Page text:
My New Year’s Resolution Is to Switch Careers. Now What?

An HR expert takes us through all the questions you need to answer before taking the plunge.


Like everyone else hitting the New Year, you might be thinking about making some serious life changes, and that could mean switching careers. In which case, you might be wondering, “Am I too late? Or what about too old? Do I have to start over?” These are all important questions, so to assist you in this crucial transition, we enlisted HR expert Terry Petracca for advice.

“The holiday season is when we spend the most amount of time on self-reflection, culminating in New Year’s resolutions that most of us make, but few of us keep,” Petracca explains. “Jobs and careers are some of the top issues people commit to act upon, so you’re not alone. But changing careers requires more deliberation than those usually found after a few glasses of wine or spiked eggnog.”

Therefore, before making any rash decisions, Petracca suggests reconsidering your job before uprooting your whole career. “Many times, people change careers because they’re fed up with working for company X, or they’re fed up with occupation Y — maybe, for instance, your parents pushed you into a career you weren’t really interested in,” she says. “But you’re always in a better position if you’ve been thoughtful as to why you want something different — namely, you’re looking toward another career, rather than running away from your current one.”

With that in mind, Petracca recommends thinking seriously about the following questions before diving into something new:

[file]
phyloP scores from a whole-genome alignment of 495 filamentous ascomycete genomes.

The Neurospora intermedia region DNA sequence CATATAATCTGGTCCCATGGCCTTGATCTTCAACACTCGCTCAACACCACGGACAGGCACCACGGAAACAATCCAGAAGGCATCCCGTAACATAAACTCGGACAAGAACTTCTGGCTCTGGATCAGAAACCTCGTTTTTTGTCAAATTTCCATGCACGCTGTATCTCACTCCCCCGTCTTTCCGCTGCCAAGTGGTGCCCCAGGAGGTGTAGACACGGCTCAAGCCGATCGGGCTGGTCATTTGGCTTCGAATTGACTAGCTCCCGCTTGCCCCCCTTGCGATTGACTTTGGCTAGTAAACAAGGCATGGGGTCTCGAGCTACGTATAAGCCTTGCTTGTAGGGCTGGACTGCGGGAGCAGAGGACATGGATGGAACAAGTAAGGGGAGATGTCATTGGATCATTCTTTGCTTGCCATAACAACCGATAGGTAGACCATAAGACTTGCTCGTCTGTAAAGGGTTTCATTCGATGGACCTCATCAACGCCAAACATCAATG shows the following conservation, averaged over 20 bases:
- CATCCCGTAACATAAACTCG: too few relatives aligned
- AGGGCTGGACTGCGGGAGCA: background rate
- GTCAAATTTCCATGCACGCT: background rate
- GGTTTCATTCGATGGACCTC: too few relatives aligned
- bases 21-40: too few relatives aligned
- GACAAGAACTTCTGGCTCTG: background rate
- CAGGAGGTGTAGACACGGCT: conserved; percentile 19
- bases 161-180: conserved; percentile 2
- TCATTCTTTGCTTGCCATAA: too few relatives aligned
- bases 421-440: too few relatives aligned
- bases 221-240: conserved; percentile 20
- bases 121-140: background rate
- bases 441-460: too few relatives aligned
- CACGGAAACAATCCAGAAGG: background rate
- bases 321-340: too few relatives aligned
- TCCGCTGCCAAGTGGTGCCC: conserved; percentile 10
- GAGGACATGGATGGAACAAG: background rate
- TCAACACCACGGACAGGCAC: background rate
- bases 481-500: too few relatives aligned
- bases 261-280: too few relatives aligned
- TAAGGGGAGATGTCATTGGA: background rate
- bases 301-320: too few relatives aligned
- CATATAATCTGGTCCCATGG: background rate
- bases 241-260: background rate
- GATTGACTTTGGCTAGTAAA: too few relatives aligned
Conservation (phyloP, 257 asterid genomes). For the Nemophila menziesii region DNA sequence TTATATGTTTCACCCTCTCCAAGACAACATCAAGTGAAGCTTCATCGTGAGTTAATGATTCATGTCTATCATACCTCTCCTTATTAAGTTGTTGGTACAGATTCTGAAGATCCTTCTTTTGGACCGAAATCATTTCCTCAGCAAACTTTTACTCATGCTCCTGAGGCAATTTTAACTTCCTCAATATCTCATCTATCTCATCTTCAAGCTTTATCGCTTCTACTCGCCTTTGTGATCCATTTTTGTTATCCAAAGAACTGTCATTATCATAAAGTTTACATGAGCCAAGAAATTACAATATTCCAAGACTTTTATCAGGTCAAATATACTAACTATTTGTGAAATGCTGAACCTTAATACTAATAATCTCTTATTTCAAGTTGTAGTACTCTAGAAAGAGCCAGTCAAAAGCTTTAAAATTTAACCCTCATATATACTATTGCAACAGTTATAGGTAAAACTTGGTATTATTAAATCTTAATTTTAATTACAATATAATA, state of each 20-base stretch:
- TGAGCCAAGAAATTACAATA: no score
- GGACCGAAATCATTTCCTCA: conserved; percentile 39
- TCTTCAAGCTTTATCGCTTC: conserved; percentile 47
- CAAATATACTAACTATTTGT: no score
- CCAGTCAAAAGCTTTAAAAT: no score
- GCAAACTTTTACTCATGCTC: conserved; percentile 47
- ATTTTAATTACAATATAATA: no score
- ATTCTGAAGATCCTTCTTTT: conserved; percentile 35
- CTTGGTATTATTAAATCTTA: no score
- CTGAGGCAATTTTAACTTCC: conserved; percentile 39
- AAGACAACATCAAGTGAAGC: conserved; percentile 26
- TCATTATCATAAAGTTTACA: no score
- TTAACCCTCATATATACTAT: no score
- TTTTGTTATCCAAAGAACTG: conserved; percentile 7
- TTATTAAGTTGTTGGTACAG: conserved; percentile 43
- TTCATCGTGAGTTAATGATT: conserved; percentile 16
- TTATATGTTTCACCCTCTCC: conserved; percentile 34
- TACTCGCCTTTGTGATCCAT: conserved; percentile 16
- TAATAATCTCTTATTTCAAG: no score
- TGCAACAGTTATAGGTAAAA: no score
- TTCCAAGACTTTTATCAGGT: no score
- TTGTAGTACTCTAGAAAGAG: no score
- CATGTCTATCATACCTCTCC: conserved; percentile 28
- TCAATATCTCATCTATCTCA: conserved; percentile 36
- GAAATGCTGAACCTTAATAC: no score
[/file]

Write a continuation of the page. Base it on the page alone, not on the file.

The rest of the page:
• Introspection: Why this career? Why now? What’s attractive about this new career? What will you be giving up? What will you be gaining?
  • Research: How much do you know about the new career? Do you understand the difference between, say, a dietician and a nutritionist? Have you researched the different types of specialties? Have you investigated licensure requirements? Do you need a degree, or certification only?
  • Accessibility: Are there programs near you and/or online that you can attend? When, where and how long are the programs offered?
  • Affordability: Can you afford to quit your current job and plunge full-time into the course of study needed for the new profession? What alternatives are there (part-time work, part-time school, financial aid)?
  • Support: What do you need and from whom? We’re not talking financial here, but the emotional support from family, friends and colleagues to help you reorient your life and priorities to make this dream happen.

At the end of the day, though, while thoughtfulness is important, taking the plunge requires a dose of fearlessness, too. “Courage is the most important attribute you’ll need to be successful,” Petracca says. “Changing jobs is relatively easy: The largest study reports that people born between 1957 and 1964 held an average of 11.7 jobs from ages 18 to 48. But true career changes are much more difficult because they’re usually not linear. Not to mention, our current era of specialization makes such a switch all the more challenging.”

“While that will definitely require some degree of training,” Petracca continues, “there are creative ways of gaining experience in a new field without completely giving up on your day job or racking up a ton of student loans. For example, one of the most available and underutilized learning experiences is volunteering. Not only can you try your hand at new skills while you help worthwhile causes, but there are two other significant advantages: 1) you usually get to create your own hyper-inflated job title (director of social media, anyone?); and 2) you can make use of the board, donors and other volunteers to network.”

As for any concerns about your age, Petracca emphasizes, “Remember that 40 is the new 30 and ‘encore’ careers don’t begin until 60.” In other words, go for it, buddy.